Casually inspired by Harvey Pekar’s American Splendor, Jessica Abel’s Radio: An Illustrated Guide and Eddie Campbell’s Alec McGarry, I began work on a narrative non-fiction comic strip storyline in five parts. Each strip, four panels, needed to be enough of a story to encourage a reader to come back next week. This would make it ideal for a weekly publication. The long term goal is weekly syndication (hah, stop laughing–everyone has dreams). The short term goal is a self-contained 5-page story.

Bitter Black Coffee, Issue 6, Summer 2005

The editor and publisher of a zine, Bitter Black Coffee, requested I put together this 5-page comic for an upcoming issue. In fact, the 14-panel demo story featured our intial meeting. So, this is a bit of a test run to see if I can complete something I started. We’ve been discussing this for over two months.

My personal goal (not the editor’s) was to have all 20-panels drawn, lettered and inked by Thanksgiving. However, personal crisis, illness and a full time day job prevented me from meeting that deadline. So, I adapted and gave myself three more weeks. The week before Christmas all 20-panels (plus a few bonus ones) were completed and scanned and ready to send. Only one hitch (actually two)–I didn’t have a name for the strip. Then I upgraded my laptop to Tiger and somehow lost the files I needed to email the editor. The naming of the comic strip still didn’t come to me. The muse must be on vacation or holiday or something. Maybe she has the stomach flu like I had last week.

During the Christmas holiday I found myself flipping through a copy of Alec: How To Be An Artist and I thought of a working title. I told myself it was too simple and too silly, but I went with it. I haven’t thought of anything else ingenious so the strip will be submitted with a working title. Maybe that’s the whole Malcolm Gladwell thing about snap judgments and split-second decisions.

Last night I got the files ready to email. Tomorrow I submit the self-contained 5-page story to the editor and publisher of Bitter Black Coffee.

Previous posts on creative non-fiction comics: [1] [2]

Comics and Narrative Non-Fiction Continued

I had tea not long ago with the writer of a very nice article about Asheville blogs. I didn’t realize he was such a comics aficionado. Over tea, he presented me with the idea of illustrating non-fiction narratives and personal memoir. I illustrated a 14-panel story about our meeting. The drawings are quick suggestions of setting and characters. I didn’t want to get too realistic.

Brian commented: “Such an exercise cannot help but broaden and deepen your writing… This is really fascinating. Taking everyday situations, finding the drama, illustrating them – you’re developing a wealth of back-story. I could see one of these scenes popping up under a bigger story… I don’t think you’re wasting time on this project.”

I hope he’s right in regards to the exercise assisting my writing.

Narrative Non-Fiction Comics is not new. Harvey Pekar’s American Splendor was famously made into a movie. Jessica Abel’s journalistic comic Radio: An Illustrated Guide records the making of a This American Life show. Joe Sacco’s books “Safe Area Gorazde: The War in Eastern Bosnia 1992-95” and “Palestine: In The Gaza Strip” are journalistic graphic novels.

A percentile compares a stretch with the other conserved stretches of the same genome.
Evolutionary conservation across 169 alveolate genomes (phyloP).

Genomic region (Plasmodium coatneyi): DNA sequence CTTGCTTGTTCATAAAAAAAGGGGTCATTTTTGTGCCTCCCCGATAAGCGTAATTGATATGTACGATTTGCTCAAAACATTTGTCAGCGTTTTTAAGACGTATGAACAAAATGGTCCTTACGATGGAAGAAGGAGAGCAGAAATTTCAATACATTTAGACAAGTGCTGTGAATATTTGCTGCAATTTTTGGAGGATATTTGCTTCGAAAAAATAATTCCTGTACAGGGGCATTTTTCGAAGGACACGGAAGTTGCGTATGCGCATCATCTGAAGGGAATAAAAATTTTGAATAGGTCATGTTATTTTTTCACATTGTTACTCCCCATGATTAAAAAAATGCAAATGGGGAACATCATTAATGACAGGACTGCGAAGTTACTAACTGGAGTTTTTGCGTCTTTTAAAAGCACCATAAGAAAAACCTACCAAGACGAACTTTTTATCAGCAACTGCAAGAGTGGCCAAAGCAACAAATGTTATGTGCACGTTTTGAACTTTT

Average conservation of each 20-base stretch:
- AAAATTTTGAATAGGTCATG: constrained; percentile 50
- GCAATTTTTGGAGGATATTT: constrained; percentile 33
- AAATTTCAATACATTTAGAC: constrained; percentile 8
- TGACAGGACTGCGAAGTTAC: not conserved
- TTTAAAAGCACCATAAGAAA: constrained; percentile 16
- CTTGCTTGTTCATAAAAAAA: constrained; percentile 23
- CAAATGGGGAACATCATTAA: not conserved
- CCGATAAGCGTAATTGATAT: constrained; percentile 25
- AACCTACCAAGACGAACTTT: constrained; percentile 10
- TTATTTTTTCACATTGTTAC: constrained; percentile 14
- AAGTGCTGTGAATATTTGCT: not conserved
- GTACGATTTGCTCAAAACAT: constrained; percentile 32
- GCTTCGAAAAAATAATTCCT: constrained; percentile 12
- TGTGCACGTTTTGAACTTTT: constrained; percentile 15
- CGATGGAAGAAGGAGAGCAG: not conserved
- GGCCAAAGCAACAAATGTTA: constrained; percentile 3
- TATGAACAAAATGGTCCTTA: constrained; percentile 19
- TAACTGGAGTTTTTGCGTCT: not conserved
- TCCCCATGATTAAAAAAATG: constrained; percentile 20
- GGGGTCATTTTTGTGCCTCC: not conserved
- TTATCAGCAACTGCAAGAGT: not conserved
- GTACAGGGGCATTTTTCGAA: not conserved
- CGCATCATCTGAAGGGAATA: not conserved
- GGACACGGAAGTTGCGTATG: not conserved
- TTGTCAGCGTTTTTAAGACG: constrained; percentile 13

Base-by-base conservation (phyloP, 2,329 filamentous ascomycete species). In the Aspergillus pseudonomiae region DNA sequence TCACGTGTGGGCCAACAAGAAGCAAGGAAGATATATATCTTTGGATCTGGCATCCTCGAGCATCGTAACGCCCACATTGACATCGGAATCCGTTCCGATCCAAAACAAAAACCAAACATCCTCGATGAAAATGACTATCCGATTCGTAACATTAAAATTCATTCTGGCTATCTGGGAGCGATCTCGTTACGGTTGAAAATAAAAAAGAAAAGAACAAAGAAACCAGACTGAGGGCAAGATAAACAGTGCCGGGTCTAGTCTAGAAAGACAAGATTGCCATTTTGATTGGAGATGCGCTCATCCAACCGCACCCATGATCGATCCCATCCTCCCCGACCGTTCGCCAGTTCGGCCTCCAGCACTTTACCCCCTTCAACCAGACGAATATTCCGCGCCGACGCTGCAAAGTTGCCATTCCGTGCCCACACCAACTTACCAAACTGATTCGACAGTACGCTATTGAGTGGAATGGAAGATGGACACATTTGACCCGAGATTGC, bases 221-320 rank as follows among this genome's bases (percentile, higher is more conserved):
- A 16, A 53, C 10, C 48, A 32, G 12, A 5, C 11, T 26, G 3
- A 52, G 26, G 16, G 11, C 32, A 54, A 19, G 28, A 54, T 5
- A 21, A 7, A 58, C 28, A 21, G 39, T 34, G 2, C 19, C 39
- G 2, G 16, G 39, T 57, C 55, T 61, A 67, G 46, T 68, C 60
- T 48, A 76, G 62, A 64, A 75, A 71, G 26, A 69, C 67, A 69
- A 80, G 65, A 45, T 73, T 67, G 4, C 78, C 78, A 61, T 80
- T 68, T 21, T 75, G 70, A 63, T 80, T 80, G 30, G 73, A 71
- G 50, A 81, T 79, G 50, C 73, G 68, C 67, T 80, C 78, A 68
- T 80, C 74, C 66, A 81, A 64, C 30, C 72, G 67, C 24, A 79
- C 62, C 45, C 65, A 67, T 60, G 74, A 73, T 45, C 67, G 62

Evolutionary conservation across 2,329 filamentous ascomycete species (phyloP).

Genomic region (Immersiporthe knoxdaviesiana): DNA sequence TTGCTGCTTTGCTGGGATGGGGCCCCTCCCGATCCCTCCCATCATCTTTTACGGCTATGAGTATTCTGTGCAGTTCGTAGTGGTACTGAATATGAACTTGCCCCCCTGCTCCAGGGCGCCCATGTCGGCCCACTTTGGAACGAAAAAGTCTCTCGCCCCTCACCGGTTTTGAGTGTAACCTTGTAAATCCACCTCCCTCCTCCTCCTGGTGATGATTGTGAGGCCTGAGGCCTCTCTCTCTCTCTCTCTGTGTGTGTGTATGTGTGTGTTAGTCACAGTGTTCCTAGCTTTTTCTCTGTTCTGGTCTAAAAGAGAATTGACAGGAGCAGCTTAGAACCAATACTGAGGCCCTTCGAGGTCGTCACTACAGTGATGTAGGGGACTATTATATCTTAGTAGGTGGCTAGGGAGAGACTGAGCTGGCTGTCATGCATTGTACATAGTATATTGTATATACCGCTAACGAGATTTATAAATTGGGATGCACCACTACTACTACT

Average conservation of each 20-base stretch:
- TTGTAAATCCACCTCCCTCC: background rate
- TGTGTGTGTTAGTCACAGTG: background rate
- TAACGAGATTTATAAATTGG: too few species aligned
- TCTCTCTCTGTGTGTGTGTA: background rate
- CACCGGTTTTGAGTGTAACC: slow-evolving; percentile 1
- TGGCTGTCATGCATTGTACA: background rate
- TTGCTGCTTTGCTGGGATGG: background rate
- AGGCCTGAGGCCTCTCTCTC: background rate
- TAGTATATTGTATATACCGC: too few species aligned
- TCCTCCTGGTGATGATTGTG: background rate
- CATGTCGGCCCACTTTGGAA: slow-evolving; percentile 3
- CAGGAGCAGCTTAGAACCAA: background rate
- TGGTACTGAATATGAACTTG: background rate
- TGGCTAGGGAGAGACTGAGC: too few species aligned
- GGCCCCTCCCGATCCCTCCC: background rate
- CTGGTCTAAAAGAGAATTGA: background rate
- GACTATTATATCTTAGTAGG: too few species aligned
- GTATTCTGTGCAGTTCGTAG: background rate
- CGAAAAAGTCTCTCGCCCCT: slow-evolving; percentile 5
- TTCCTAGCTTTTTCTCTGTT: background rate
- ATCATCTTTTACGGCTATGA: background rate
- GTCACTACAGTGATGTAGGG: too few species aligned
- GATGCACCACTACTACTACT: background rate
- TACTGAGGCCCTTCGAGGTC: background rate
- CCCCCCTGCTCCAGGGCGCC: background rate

Eddie Campbell’s Alec McGarry stories offer extensive inspiration in the genre of autobiographical comics/graphic novels. Alec McGarry is Eddie Campbell’s stage name (or rather comic page name). That is like Samuel Clemens writing an autobiography in which Mark Twain was the main character.

I must confess I’m enamored by that idea, but not as a narcissist. In the arena of stories, the most compelling tales are true, personal accounts–narrative non-fiction. Also, persuasive arguments are often won by personal example/experience. That’s what makes Elie Wiesel’s book, Night, so riveting–he was there. He survived Auschwitz, Buna, Buchenwald and Gleiwitz. He has first hand experience.

I know, I know–I’ve just sprinkled a lot of names throughout this post like confetti. Mark Twain I am not. Nor have I the life experiences of Elie Wiesel. I don’t know if I really want to follow in Eddie Campbell’s footsteps, either (he reveals all areas of his life–i.e. no trouble drawing himself nude which unnerves me–but maybe that helps him gain perspective on his own life).

I have a sketch of an idea of where I want to go with narrative non-fiction comics. This is what they call in Corporate America the development stage. It’s what I call drawing 1000 black lines before presenting a finished drawing.

Previous post on creative non-fiction comics: [1]

Comics and Narrative Non-Fiction

pencil layout

A few years ago I illustrated a four-page comic version of a poem by Nate Pritts. To my knowledge there aren’t too many literary comics that tackle the idea of visually representing a poem in comic format. Not that my four pages was ground breaking. It was good exercise for me and provided the kernel of expanding comics into the literary realm.

You’re probably familiar with the publisher of Great Illustrated Classics. However, comics as a whole tends to be marginalized as tights-and-capes adventures at best or adolescent porn at worst.

comic page layout

A couple weeks ago, another comics aficionado presented me with the idea of illustrating concert reviews, interviews, non-fiction narratives and personal memoir. I jumped at the opportunity and began sketching out ideas immediately.

The biggest challenge for me was the limitation of the form. Illustrating a concert review requires a simple plot: I went, I saw, I reviewed. But will anyone read something that simple? I thought about adding a bit of narrative. In other words, tell a story about people who attend a concert; include brief backstory, dramatic tension, climax and conclusion.

inked comic page

Last weekend I began with two pages. The story was simple: my meeting with the other comic aficionado/publisher.

Backstory: artist has been trying to publish his comics for over ten years.

Tension: interviewer loves artist’s work and desires some new samples.

Climax: artist feels intimidated by the task but accepts.

Conclusion: artist begins a new direction in creative communication–comics.